In a recent Financial Times piece, I made the case for the importance of routines in helping us be productive and happy. In particular, those of us working from home need routines that help mark the beginning and end of the workday, lest work overrun our whole day. Now, the BBC has an article about the German concept of Feierabend and its utility in helping us build better routines:
“How ‘Feierabend’ helps Germans disconnect from the workday“
For workers struggling to adapt to remote work – and as many freelancers well know – one of the largest issues with the shift is that there’s no clear end to the workday. Even if you work abnormal hours due to other demands in your life or personal preference, remote working makes it easy to put in more hours than you should (and many of us work too much already). Many Germans would argue that a clean disconnection is needed — and that’s where Feierabend can help.
In early agricultural days, the ringing of the church bells signalled the end of the workday and the start of evening prayers and rest. Later, “in the context of industrialisation, questions of how to handle ‘time’ on a daily basis became vital to an increasing number of people due to new kinds of labour and changing working conditions”, says Dr Caroline Rothauge, assistant professor of modern and contemporary history at the Catholic University of Eichstätt-Ingolstadt. “Especially factory workers and trade employees fought for shorter working hours and, thus, resting periods such as a ‘Feierabend’ or a weekend.” She adds a common idea around 1900 was that ‘free time’ should be used to regenerate body and mind. “Thus, work and free time were conceived of as two sides of the same coin: using free time adequately makes one fit for working again and, at best, even increases one’s performance.”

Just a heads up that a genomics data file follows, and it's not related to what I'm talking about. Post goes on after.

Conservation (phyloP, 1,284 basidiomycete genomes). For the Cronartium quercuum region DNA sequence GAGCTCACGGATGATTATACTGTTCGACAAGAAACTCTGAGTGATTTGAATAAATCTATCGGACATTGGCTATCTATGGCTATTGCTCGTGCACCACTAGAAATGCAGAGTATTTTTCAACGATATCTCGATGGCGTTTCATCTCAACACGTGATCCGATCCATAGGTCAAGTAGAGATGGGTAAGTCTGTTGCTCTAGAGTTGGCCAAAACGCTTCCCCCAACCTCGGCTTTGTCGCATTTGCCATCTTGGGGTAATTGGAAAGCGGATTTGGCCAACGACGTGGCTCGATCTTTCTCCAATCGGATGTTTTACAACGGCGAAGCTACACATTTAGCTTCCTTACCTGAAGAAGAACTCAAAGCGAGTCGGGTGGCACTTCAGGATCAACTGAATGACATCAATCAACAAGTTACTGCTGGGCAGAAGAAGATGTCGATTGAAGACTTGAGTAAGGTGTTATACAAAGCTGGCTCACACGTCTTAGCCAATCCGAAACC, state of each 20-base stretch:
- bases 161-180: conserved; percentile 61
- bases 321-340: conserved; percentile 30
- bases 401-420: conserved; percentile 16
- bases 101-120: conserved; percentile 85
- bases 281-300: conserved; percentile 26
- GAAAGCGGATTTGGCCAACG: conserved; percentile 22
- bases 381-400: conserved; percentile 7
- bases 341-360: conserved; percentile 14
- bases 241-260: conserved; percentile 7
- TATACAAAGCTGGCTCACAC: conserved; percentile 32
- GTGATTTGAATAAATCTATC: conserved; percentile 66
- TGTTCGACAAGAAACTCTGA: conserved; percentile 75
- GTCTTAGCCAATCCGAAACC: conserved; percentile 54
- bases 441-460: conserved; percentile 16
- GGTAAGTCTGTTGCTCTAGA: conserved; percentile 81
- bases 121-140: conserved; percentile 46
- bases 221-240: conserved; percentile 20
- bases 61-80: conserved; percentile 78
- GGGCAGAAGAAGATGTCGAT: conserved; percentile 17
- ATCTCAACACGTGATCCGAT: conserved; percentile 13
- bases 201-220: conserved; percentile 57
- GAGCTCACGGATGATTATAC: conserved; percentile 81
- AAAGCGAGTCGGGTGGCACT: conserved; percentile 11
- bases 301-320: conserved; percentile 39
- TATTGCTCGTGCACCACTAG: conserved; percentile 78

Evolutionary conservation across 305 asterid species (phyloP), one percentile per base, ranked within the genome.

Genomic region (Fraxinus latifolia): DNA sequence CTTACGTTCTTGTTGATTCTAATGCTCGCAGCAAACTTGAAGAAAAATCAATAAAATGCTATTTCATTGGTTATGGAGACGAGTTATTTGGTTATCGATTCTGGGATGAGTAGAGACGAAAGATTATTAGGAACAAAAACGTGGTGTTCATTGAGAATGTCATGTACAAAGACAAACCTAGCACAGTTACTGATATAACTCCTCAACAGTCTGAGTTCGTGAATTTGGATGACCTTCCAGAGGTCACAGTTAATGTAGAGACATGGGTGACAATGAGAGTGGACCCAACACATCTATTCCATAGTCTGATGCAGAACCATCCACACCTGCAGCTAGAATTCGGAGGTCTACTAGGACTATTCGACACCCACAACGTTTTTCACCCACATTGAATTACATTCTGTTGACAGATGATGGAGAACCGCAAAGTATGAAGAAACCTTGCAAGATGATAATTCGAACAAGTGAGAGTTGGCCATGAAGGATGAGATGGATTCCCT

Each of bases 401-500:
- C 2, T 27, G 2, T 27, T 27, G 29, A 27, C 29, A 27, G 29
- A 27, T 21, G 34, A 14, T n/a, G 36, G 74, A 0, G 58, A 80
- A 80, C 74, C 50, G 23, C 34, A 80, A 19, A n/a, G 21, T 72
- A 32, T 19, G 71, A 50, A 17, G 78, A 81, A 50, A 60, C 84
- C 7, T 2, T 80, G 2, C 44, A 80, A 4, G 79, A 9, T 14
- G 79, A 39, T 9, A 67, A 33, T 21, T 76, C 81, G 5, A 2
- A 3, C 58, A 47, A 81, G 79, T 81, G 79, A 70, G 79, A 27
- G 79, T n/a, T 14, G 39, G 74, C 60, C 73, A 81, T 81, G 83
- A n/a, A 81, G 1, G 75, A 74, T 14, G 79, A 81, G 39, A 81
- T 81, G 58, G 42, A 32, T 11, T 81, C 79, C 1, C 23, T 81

Advocates of this “hygiene of work” philosophy recommended measures like going for walks outdoors and avoiding drinking or dancing (especially for young women). “They gave a lot of thought to – in their words – reforming and refining factory workers’ and trade employees’ ways to recreate and entertain themselves,” says Rothauge. “Only then could ‘real rest’ and thus the ‘the functional use’ of their ‘free time’ be guaranteed.”
As executive coach Paula McLeod says in the BBC article, “People need something to replace the shift that happens when they commute to and from the office,” she says. The BBC piece talks about a couple people who use regular afternoon bike rides to replace their commute, or have adjusted their dining schedules to get hungry around 5pm (an ingenious piece of life hacking!).
[Nils] Backhaus says that even something as simple as changing clothes from something a bit smarter during work hours (say, trousers with a waistband) to comfortable jogging pants after work can help your mind switch from being “on” and in work mode to turning off for the evening. It’s important that “your mind is in line with what you’re doing right now”, he says. “These routines get lost in Covid-19’s boundarylessness of work and private routine, but help the body to adapt.”
Mindset is key, but so are new habits. Adopting a routine and establishing boundaries to help disconnect from work can begin with the individual, but they also resonate with colleagues – and, if you’re a manager, leading by example can help your team feel like they can disconnect too.
So build those rituals! Everyone will be happier and better for it.
(This critical German-language take on the BBC article is also interesting.)